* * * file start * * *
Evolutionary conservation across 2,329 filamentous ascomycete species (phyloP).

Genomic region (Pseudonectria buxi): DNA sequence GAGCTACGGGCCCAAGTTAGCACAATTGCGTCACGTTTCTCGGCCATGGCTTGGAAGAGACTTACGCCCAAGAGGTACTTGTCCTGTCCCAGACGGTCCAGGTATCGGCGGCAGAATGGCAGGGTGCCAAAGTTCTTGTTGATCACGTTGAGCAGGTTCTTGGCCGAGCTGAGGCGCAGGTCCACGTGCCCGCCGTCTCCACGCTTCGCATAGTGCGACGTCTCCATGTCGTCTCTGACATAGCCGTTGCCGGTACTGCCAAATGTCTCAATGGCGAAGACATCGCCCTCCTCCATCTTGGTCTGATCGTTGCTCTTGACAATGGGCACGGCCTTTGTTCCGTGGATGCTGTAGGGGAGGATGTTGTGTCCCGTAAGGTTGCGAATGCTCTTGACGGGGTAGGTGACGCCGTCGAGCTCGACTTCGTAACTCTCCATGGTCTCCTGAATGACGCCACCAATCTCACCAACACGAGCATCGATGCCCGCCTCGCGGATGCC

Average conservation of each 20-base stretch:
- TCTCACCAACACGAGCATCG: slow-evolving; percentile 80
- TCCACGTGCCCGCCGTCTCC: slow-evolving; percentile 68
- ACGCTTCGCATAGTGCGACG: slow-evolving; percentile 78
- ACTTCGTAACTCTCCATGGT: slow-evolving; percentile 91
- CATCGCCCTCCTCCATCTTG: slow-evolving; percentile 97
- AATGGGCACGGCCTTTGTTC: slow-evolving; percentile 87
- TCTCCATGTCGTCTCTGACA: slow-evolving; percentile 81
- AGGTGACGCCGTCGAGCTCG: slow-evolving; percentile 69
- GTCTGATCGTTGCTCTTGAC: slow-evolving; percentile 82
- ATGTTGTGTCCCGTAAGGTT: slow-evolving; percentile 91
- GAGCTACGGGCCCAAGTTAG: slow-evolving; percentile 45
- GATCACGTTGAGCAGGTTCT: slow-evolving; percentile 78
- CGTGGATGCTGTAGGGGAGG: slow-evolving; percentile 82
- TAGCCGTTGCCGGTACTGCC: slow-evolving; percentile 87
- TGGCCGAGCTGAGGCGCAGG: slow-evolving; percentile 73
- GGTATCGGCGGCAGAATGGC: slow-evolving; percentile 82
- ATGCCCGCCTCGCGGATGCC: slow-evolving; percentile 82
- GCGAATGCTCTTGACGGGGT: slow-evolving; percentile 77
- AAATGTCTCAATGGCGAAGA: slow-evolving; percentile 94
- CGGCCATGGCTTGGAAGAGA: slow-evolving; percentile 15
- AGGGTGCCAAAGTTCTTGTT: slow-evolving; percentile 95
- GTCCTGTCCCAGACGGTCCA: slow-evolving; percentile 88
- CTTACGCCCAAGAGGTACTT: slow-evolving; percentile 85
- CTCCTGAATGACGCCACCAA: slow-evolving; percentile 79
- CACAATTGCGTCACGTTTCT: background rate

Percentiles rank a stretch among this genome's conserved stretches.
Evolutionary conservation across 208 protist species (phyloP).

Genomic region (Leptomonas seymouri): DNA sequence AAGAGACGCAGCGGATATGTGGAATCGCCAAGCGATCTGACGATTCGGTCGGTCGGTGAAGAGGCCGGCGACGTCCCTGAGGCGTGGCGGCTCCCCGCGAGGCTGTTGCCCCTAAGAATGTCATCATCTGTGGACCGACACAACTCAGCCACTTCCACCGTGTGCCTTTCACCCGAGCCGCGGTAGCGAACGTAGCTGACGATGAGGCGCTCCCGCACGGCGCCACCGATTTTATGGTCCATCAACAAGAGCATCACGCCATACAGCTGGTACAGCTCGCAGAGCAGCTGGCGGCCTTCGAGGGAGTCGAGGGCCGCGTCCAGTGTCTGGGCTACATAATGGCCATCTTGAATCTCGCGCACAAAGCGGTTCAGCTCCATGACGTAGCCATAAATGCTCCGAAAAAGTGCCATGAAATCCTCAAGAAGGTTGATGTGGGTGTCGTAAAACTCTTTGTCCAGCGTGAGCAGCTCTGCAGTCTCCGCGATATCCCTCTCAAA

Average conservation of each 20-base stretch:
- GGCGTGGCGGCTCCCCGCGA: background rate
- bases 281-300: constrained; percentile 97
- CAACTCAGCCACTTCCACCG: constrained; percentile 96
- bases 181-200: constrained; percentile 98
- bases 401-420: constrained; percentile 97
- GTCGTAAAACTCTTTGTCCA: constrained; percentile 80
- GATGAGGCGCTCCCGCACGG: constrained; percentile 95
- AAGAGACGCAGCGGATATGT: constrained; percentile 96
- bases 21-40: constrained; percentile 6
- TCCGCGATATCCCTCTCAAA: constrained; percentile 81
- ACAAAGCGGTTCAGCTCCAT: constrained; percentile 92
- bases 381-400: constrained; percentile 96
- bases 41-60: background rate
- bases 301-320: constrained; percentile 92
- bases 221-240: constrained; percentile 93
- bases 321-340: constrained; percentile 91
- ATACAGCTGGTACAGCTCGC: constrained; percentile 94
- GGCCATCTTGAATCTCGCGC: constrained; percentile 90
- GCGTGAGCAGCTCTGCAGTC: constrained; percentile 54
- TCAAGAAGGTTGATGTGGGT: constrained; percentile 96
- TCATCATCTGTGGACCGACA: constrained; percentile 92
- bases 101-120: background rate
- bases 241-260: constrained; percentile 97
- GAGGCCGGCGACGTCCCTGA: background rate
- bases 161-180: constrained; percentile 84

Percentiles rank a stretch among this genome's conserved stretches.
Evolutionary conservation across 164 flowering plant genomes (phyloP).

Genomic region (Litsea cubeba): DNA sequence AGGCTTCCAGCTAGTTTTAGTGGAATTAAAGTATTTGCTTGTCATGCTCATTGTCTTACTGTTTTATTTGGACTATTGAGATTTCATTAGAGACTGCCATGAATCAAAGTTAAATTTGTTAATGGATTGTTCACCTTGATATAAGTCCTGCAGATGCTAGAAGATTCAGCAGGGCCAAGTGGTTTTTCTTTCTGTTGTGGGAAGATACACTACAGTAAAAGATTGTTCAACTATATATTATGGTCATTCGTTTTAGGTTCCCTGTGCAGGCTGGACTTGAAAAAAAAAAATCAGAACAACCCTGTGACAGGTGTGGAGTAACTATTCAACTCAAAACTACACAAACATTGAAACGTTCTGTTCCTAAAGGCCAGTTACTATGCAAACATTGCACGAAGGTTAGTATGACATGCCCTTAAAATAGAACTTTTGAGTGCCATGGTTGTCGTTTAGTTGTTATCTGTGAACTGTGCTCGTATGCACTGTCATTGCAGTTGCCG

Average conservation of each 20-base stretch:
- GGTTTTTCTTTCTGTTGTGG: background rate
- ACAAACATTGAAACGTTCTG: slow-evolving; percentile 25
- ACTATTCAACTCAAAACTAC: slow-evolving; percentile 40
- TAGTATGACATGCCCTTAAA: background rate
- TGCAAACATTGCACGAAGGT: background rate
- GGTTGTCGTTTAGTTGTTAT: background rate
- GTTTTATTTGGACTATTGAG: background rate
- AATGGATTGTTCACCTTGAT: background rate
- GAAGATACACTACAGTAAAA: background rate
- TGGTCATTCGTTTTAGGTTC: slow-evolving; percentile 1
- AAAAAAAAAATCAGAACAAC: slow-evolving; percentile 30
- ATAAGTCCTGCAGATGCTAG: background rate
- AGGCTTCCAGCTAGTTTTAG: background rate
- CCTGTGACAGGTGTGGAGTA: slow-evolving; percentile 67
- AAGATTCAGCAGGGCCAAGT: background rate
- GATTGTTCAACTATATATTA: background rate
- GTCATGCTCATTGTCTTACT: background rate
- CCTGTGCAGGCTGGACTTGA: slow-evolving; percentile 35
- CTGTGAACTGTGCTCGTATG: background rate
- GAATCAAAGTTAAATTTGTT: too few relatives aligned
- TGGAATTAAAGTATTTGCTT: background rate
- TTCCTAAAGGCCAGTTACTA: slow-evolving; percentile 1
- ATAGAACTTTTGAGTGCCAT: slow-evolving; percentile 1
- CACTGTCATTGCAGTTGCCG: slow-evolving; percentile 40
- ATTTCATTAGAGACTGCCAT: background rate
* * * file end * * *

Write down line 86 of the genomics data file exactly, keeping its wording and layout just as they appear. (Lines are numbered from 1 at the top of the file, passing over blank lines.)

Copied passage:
- ATTTCATTAGAGACTGCCAT: background rate